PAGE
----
While the dunes on the Cape are characterized by a variety of plant species, including beach grass, bayberry, and seaside rose, there is a plant invader that is increasingly seen. Spotted knapweed (Centaurea biebersteinii), one of the most invasive plants in the western part of the United States, is now commonly seen here. Not only is this plant growing along the sides of roads and disturbed areas, but it can be found competing with the essential beach grass on dunes.
Spotted knapweed is a member of the composite family, the Asteraceae. Related to dandelions and daisies, it has many similar characteristics of these familiar plants. Introduced from Europe in the 1800ís, it now covers millions of acres in western states such as Montana and Idaho. It is included on the Massachusetts prohibited plant list which means it may not be sold or deliberately distributed in the state.
The plant can be easily identified. The flower head is pinkish-purple, and looks a little like a thistle. The bracts have a blackish tinge to them. The plant grows one to four feet high with alternate, compound leaves. It also has a two to four foot taproot which allows it to grow in dry, sandy habitats.
Like so many weedy species, spotted knapweed produces thousands of seeds that are easily distributed by the wind. This biennial plant can quickly colonize an area and spread its population. Very few herbivores like to eat this plant, although there are a couple of seed head fly species that have been used in biological controls.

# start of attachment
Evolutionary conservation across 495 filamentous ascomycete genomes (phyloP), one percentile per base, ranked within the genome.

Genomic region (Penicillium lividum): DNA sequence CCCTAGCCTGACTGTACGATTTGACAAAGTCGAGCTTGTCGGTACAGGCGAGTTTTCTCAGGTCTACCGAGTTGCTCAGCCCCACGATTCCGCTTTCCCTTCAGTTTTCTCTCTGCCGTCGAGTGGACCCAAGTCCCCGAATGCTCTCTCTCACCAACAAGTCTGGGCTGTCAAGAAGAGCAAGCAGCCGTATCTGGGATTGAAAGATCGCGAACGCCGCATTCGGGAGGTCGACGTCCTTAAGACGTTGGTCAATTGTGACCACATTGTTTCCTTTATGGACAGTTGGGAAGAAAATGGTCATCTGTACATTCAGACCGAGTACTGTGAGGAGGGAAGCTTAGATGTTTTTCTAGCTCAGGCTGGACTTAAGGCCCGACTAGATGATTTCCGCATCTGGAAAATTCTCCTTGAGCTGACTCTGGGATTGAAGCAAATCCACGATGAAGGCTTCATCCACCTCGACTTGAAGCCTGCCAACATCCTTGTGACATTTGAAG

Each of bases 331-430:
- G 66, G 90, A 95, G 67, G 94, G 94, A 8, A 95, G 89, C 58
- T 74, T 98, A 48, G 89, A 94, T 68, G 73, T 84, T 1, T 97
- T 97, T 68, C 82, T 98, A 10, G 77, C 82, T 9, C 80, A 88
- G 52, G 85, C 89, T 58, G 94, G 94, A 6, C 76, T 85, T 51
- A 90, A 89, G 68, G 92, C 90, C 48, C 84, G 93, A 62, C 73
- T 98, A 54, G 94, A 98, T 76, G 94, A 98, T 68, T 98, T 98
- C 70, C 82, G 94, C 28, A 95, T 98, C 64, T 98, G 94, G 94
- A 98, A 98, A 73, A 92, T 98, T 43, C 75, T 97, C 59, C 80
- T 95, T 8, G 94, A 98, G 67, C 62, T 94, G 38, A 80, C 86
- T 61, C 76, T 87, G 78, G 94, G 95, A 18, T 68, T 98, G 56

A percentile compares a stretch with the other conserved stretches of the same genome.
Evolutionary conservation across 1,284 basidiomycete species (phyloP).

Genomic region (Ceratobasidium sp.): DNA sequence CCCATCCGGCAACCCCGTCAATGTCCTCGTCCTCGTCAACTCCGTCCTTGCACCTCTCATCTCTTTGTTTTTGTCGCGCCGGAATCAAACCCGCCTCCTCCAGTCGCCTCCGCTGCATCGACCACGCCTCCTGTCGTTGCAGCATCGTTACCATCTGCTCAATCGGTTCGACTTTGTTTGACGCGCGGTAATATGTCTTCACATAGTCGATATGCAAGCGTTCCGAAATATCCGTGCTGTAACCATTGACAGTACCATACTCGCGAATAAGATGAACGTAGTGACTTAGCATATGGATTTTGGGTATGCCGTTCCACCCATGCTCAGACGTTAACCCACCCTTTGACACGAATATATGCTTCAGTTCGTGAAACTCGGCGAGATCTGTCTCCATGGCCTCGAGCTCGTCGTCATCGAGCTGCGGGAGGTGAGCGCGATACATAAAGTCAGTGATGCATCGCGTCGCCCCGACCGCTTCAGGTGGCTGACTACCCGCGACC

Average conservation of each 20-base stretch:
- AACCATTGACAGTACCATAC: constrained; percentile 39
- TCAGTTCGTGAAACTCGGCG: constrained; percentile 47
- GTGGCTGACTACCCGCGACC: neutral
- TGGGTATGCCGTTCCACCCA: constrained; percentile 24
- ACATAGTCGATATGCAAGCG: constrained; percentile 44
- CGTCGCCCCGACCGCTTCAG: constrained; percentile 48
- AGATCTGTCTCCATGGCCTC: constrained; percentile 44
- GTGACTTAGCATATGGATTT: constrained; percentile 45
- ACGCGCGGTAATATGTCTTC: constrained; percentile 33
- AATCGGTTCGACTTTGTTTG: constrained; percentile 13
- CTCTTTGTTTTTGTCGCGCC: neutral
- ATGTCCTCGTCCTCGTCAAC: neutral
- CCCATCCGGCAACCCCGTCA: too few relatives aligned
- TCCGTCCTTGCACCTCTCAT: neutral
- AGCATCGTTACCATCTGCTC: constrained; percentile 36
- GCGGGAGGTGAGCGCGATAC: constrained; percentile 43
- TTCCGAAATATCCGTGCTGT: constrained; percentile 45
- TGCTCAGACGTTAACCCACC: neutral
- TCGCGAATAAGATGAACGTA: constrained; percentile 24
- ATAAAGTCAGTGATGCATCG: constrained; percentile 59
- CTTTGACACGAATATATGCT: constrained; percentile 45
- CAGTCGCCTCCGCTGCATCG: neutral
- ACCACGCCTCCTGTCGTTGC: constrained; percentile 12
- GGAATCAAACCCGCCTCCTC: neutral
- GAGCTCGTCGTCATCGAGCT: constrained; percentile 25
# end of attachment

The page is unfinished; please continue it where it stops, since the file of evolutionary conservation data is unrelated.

What makes this plant so difficult to control as an invader is its ability to release a toxin, called catechin, into the soil. Catechin is a very effective substance that prevents other plants from growing by reducing their ability to absorb nutrients. Spotted knapweed does not re-absorb the chemical so it able to grow without any interference. Combined with its strong taproot, ability to grow in different conditions, and its enormous seed production, it is a very formidable plant invader.
As is true with most invasive species, spotted knapweed is an environmental problem. A reduction in plant diversity also reduces the diversity of animals which depend on plants for food and shelter. In a place like a sand dune, spotted knapweed is less effective than beach grass for controlling erosion. This could have an impact on many issues from endangered bird habitat to coastal property protection.
The use of herbicides create their own set of environmental problems, and have had limited success. Mechanically removing the entire plant prior to seed production is effective, but quite labor intensive. One must time it correctly as well. The seeds can remain viable in the soil for many years.
It is probably impossible to completely control this invader. However, selective and targeted areas could be managed, particularly where it may be competing with more desirable or even threatened plant species.
Copyright Gil Newton 2009 Thanks to Chris Dumas for logo image.